Perhaps my point is that there are plenty of conflicts of interest to go around and its time someone step up and demonstrate leadership. Perhaps a legal challenge to the current PERS Age Weighted IAP plan would be a good start.
State Treasurer Tobias Read worked for Larry Summer and Cheryl Sandburg at the US Treasury, both of course are proteges of the godfather of hedge funds, Robert Rubin. Reed should know this is a bad decision for participants and a gravy train for AXA.
Tobias Read, Oregon Treasurer
Is the current AXA Glidepath Plan a Bailout for Private Equity and Hedge Funds?
Note that if you are 45 years old you will have 100 percent of your IAP balance invested in the pooled OPERF fund, which is roughly invested one-third in private equity, hedge funds, alternatives and fixed income with a private equity like character. Older employees will only have 50 percent in OPERF and thus much less exposure to these higher risk less liquid investments.
The indexing is conceptually sound yet the implementation here looks downright goofy. For example, on the bond side, why not use short, intermediate and long term funds linked to market accepted indexes. The current mix looks to have significant risk from being too long term oriented if interest rates rise and considering that more than 85 percent of participants transfer their funds out upon retirement.
Some will also argue that younger workers want higher risk less liquid alternatives and hedge funds yet I might ask the participants, thinking balance would be more desirable. After all, the primary member base is composed of teachers, nurses, etc., not accountants and lawyers.
Below is the link to the Oregonian story by Ted Sickinger based upon the last OIC meeting:
Time to Pop the Hood And See What’s Inside?
While many enjoy talking about the stellar returns of private equity in the past, little attention is paid to what investments are actually now in these funds. Think long term is the mantra and don’t be concerned about liquidity. Don’t worry about knowing your actual fees, these are internal transactions to the partnership.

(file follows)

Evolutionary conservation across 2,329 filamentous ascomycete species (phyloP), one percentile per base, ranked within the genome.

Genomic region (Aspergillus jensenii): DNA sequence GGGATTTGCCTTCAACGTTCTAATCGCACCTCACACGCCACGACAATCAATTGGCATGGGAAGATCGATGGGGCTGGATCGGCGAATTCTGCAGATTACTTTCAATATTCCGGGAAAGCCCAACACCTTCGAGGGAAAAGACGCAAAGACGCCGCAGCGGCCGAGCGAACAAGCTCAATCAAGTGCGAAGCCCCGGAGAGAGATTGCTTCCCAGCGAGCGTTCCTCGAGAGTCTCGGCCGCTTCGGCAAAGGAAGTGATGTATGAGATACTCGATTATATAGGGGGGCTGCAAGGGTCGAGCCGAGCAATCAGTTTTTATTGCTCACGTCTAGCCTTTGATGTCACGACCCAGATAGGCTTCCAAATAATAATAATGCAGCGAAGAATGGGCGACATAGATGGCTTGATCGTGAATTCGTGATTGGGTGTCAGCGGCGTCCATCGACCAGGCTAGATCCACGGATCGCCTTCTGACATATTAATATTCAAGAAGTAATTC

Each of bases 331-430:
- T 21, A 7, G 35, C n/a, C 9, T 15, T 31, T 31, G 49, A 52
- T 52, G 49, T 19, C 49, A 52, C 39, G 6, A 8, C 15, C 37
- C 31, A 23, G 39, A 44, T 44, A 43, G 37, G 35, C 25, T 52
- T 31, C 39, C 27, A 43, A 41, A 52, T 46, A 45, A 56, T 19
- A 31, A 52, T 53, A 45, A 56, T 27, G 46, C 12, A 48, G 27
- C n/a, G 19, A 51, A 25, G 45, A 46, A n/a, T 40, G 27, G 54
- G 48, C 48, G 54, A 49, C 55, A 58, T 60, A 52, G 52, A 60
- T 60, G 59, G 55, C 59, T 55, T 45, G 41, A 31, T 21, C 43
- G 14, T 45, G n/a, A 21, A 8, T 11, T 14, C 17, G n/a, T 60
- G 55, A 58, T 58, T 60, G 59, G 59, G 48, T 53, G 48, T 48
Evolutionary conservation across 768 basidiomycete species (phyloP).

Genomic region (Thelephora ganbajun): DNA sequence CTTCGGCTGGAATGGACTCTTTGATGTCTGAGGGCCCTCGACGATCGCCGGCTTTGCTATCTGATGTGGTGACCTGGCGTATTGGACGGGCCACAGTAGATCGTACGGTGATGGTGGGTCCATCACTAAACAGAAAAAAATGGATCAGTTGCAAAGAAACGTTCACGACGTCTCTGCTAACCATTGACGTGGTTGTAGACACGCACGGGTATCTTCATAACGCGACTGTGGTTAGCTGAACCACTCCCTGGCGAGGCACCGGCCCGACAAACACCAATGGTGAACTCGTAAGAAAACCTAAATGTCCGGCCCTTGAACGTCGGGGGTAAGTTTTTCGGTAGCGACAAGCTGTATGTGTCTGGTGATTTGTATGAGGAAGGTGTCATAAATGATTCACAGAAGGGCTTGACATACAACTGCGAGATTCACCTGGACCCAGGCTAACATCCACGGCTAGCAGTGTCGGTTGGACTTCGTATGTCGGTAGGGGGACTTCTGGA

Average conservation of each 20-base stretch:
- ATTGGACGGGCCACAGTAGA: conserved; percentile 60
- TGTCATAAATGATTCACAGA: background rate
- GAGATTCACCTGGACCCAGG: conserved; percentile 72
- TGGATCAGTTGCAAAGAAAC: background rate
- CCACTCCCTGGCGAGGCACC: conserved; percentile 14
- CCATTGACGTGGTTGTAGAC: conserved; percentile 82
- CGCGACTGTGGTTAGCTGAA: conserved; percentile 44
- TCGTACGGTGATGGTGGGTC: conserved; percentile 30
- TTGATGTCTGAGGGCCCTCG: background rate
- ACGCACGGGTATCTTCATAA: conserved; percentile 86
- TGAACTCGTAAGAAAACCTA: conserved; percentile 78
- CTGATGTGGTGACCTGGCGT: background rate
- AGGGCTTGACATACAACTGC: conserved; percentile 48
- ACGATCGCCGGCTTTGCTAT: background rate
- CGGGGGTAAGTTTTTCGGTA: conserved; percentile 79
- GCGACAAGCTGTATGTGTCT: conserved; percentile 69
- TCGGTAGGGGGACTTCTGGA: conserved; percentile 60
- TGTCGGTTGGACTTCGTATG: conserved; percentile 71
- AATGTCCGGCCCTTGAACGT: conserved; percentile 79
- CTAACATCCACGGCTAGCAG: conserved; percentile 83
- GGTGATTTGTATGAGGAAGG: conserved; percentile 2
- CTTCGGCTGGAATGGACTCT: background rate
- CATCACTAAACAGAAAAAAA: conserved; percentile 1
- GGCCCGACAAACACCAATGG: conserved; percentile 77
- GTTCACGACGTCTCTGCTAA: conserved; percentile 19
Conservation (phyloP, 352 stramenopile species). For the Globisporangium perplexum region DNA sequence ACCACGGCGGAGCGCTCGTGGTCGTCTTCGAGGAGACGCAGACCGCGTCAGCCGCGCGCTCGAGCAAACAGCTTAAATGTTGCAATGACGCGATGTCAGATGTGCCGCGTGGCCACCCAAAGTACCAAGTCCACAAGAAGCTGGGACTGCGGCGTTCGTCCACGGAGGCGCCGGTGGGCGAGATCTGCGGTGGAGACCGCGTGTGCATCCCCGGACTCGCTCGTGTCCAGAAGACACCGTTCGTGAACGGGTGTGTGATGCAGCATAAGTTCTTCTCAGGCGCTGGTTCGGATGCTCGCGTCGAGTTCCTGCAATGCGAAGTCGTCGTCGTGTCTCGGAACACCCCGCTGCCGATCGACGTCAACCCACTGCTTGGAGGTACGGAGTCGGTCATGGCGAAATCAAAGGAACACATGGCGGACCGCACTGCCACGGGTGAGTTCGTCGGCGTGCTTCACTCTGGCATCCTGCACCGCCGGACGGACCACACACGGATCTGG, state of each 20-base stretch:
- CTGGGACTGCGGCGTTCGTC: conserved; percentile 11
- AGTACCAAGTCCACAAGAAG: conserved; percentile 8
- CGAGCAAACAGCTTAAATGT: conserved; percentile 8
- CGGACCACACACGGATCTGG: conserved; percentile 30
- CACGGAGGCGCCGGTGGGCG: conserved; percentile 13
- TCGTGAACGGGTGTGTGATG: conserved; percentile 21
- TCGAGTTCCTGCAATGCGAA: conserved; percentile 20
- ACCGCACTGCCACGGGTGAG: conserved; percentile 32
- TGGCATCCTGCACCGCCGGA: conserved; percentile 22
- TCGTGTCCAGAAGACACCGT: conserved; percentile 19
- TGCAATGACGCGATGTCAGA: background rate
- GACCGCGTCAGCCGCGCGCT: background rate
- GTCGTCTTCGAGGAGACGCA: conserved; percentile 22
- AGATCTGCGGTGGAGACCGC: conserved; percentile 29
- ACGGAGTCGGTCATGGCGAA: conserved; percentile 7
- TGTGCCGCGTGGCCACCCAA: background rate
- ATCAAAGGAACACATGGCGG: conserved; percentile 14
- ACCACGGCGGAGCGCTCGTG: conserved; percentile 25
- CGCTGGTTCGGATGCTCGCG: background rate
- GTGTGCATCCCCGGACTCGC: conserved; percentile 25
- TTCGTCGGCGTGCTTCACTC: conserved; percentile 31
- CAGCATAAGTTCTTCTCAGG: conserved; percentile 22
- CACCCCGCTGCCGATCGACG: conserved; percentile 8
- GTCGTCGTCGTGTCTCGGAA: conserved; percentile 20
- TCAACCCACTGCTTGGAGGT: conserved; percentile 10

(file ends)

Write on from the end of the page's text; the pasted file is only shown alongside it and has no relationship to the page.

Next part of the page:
If the OIC wants to make this IAP change it should require that the annual audit reports for each of these funds be posted on its website, especially given concerns regarding these firms ability to self value their investments. Perhaps Secretary of State Dennis Richardson could lend a hand here when he returns from China.
TPG, with which Oregon PERS has more than $1 billion, has provided aggressive valuations in the past and experienced huge failures. Below is the link to a legal case summary for a senior TPG employee, Adam Levine, who sued TPG over wrongful discharge. Rather interesting reading and a good case for making these audit reports public so that participants can at least annually see what is in the funds.
The legal case was filed by Levine in the United States District Court on April 2, 2015. Levine claimed he could destroy TPG in a matter of weeks by disclosing its business practices. Levine later filed a whistleblower complaint.
Summary: Oregon PERS Board Chair Faces Tough Math
John Thomas, PERS Board Chair
Per media reports, Thomas believes the board’s focus needs to remain on how to manage the crippling costs associated with the pension fund’s existing $24 billion unfunded liability, not adding another wrinkle to an already complicated system that will increase costs and may not deliver much value to members.
As OIC Chair, the board who makes the investment decisions, Rukaiyah Adams notes that the basic logic of recognizing differences in PERS participants ages and investment perspectives is sound.
I might add that the problem is that the implementation is clearly flawed and once again kicking the can down the road on the backs of younger PERS participants. This time with the actual mix of investments rather than updated administrative rules set by the PERS board.
The current plan will serve only to divide members as they see significant differences in returns on their IAP statements and the impact of such aggressive investments in private equity and so called alternatives, such as math algorithm based investing, falling more heavily on younger participants when the next inevitable market decline occurs.